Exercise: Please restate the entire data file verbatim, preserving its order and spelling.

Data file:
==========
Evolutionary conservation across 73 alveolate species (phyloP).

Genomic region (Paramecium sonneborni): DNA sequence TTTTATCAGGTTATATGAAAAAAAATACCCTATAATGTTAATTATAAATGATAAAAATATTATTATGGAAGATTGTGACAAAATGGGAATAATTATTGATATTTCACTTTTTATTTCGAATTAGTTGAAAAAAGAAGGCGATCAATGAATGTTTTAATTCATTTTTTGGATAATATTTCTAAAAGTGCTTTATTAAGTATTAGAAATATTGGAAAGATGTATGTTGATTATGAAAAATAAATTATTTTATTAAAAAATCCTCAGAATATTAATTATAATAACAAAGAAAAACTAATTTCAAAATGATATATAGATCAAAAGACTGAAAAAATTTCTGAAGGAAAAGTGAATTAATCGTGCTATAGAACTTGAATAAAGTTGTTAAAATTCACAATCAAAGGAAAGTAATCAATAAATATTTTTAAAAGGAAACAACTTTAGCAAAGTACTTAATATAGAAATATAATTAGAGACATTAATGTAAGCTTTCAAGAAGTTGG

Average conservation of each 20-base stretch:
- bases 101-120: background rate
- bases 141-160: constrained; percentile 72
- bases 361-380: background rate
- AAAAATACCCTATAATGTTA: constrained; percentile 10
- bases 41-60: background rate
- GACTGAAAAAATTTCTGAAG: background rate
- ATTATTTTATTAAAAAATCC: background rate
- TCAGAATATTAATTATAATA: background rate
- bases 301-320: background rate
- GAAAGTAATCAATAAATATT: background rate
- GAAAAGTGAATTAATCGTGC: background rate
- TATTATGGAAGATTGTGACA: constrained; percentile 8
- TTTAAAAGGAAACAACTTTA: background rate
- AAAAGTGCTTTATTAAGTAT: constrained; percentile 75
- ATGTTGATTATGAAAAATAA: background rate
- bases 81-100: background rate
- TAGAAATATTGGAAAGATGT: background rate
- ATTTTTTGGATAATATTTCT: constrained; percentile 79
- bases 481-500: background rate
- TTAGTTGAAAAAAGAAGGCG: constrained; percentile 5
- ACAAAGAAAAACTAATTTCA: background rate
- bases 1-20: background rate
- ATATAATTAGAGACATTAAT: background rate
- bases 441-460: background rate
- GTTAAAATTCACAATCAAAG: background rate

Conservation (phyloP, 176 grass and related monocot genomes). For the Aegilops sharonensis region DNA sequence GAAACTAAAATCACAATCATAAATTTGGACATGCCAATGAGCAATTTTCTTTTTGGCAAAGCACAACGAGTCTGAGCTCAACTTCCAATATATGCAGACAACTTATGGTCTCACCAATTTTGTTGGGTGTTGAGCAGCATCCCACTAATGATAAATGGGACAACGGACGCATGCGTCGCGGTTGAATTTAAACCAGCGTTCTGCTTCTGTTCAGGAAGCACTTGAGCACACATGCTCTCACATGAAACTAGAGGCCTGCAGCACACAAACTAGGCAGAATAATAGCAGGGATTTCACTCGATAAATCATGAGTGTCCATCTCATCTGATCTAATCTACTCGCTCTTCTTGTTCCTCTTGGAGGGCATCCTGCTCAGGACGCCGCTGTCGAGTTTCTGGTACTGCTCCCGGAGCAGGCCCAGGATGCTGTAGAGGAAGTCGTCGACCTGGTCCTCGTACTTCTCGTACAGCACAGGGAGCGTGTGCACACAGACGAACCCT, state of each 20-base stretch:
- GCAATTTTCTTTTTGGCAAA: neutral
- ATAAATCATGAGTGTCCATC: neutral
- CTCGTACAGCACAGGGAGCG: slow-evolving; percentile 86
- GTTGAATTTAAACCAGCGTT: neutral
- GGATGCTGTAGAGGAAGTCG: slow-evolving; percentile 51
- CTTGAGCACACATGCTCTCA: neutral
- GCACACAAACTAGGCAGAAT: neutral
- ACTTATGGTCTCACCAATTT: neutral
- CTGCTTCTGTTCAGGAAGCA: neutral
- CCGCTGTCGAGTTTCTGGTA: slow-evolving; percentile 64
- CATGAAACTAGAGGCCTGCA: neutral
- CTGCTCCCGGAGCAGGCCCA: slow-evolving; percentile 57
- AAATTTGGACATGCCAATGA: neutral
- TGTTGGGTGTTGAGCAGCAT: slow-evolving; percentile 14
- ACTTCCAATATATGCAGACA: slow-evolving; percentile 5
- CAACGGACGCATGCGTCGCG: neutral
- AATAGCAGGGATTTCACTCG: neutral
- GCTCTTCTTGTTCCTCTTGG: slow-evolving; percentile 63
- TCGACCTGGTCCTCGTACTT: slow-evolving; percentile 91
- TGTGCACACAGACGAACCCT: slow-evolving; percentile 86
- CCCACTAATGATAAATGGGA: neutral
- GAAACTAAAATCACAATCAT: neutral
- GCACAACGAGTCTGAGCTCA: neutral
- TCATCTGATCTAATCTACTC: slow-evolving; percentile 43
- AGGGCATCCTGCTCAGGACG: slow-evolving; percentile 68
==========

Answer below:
Evolutionary conservation across 73 alveolate species (phyloP).

Genomic region (Paramecium sonneborni): DNA sequence TTTTATCAGGTTATATGAAAAAAAATACCCTATAATGTTAATTATAAATGATAAAAATATTATTATGGAAGATTGTGACAAAATGGGAATAATTATTGATATTTCACTTTTTATTTCGAATTAGTTGAAAAAAGAAGGCGATCAATGAATGTTTTAATTCATTTTTTGGATAATATTTCTAAAAGTGCTTTATTAAGTATTAGAAATATTGGAAAGATGTATGTTGATTATGAAAAATAAATTATTTTATTAAAAAATCCTCAGAATATTAATTATAATAACAAAGAAAAACTAATTTCAAAATGATATATAGATCAAAAGACTGAAAAAATTTCTGAAGGAAAAGTGAATTAATCGTGCTATAGAACTTGAATAAAGTTGTTAAAATTCACAATCAAAGGAAAGTAATCAATAAATATTTTTAAAAGGAAACAACTTTAGCAAAGTACTTAATATAGAAATATAATTAGAGACATTAATGTAAGCTTTCAAGAAGTTGG

Average conservation of each 20-base stretch:
- bases 101-120: background rate
- bases 141-160: constrained; percentile 72
- bases 361-380: background rate
- AAAAATACCCTATAATGTTA: constrained; percentile 10
- bases 41-60: background rate
- GACTGAAAAAATTTCTGAAG: background rate
- ATTATTTTATTAAAAAATCC: background rate
- TCAGAATATTAATTATAATA: background rate
- bases 301-320: background rate
- GAAAGTAATCAATAAATATT: background rate
- GAAAAGTGAATTAATCGTGC: background rate
- TATTATGGAAGATTGTGACA: constrained; percentile 8
- TTTAAAAGGAAACAACTTTA: background rate
- AAAAGTGCTTTATTAAGTAT: constrained; percentile 75
- ATGTTGATTATGAAAAATAA: background rate
- bases 81-100: background rate
- TAGAAATATTGGAAAGATGT: background rate
- ATTTTTTGGATAATATTTCT: constrained; percentile 79
- bases 481-500: background rate
- TTAGTTGAAAAAAGAAGGCG: constrained; percentile 5
- ACAAAGAAAAACTAATTTCA: background rate
- bases 1-20: background rate
- ATATAATTAGAGACATTAAT: background rate
- bases 441-460: background rate
- GTTAAAATTCACAATCAAAG: background rate

Conservation (phyloP, 176 grass and related monocot genomes). For the Aegilops sharonensis region DNA sequence GAAACTAAAATCACAATCATAAATTTGGACATGCCAATGAGCAATTTTCTTTTTGGCAAAGCACAACGAGTCTGAGCTCAACTTCCAATATATGCAGACAACTTATGGTCTCACCAATTTTGTTGGGTGTTGAGCAGCATCCCACTAATGATAAATGGGACAACGGACGCATGCGTCGCGGTTGAATTTAAACCAGCGTTCTGCTTCTGTTCAGGAAGCACTTGAGCACACATGCTCTCACATGAAACTAGAGGCCTGCAGCACACAAACTAGGCAGAATAATAGCAGGGATTTCACTCGATAAATCATGAGTGTCCATCTCATCTGATCTAATCTACTCGCTCTTCTTGTTCCTCTTGGAGGGCATCCTGCTCAGGACGCCGCTGTCGAGTTTCTGGTACTGCTCCCGGAGCAGGCCCAGGATGCTGTAGAGGAAGTCGTCGACCTGGTCCTCGTACTTCTCGTACAGCACAGGGAGCGTGTGCACACAGACGAACCCT, state of each 20-base stretch:
- GCAATTTTCTTTTTGGCAAA: neutral
- ATAAATCATGAGTGTCCATC: neutral
- CTCGTACAGCACAGGGAGCG: slow-evolving; percentile 86
- GTTGAATTTAAACCAGCGTT: neutral
- GGATGCTGTAGAGGAAGTCG: slow-evolving; percentile 51
- CTTGAGCACACATGCTCTCA: neutral
- GCACACAAACTAGGCAGAAT: neutral
- ACTTATGGTCTCACCAATTT: neutral
- CTGCTTCTGTTCAGGAAGCA: neutral
- CCGCTGTCGAGTTTCTGGTA: slow-evolving; percentile 64
- CATGAAACTAGAGGCCTGCA: neutral
- CTGCTCCCGGAGCAGGCCCA: slow-evolving; percentile 57
- AAATTTGGACATGCCAATGA: neutral
- TGTTGGGTGTTGAGCAGCAT: slow-evolving; percentile 14
- ACTTCCAATATATGCAGACA: slow-evolving; percentile 5
- CAACGGACGCATGCGTCGCG: neutral
- AATAGCAGGGATTTCACTCG: neutral
- GCTCTTCTTGTTCCTCTTGG: slow-evolving; percentile 63
- TCGACCTGGTCCTCGTACTT: slow-evolving; percentile 91
- TGTGCACACAGACGAACCCT: slow-evolving; percentile 86
- CCCACTAATGATAAATGGGA: neutral
- GAAACTAAAATCACAATCAT: neutral
- GCACAACGAGTCTGAGCTCA: neutral
- TCATCTGATCTAATCTACTC: slow-evolving; percentile 43
- AGGGCATCCTGCTCAGGACG: slow-evolving; percentile 68